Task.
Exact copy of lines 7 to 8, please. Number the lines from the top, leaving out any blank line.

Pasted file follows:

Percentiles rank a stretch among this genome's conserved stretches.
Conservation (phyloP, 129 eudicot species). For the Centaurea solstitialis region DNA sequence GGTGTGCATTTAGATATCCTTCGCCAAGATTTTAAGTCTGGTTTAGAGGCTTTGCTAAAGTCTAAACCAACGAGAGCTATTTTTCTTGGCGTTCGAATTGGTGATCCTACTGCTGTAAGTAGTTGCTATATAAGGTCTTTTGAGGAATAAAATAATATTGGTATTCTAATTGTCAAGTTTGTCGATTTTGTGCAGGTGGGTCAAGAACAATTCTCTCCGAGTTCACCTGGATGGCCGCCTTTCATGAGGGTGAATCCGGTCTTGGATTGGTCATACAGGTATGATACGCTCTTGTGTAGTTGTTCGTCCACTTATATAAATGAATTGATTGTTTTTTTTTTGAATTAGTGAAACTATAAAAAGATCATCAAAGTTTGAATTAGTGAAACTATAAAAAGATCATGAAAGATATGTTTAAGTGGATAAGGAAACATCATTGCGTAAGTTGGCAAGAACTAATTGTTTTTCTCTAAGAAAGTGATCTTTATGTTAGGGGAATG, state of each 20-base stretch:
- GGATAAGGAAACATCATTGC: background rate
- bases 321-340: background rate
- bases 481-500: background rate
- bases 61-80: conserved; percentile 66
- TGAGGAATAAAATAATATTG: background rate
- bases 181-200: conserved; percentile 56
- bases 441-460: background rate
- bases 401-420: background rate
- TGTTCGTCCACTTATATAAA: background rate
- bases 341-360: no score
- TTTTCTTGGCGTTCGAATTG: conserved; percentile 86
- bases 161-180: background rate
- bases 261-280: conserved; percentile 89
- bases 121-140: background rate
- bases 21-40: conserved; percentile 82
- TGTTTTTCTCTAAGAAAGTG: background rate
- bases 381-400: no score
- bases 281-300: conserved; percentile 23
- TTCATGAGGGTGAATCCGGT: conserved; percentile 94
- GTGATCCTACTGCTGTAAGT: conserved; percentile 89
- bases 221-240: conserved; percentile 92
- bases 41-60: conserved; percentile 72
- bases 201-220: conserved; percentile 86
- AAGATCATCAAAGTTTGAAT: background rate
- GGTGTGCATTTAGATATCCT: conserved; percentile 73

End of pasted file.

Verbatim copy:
- TGAGGAATAAAATAATATTG: background rate
- bases 181-200: conserved; percentile 56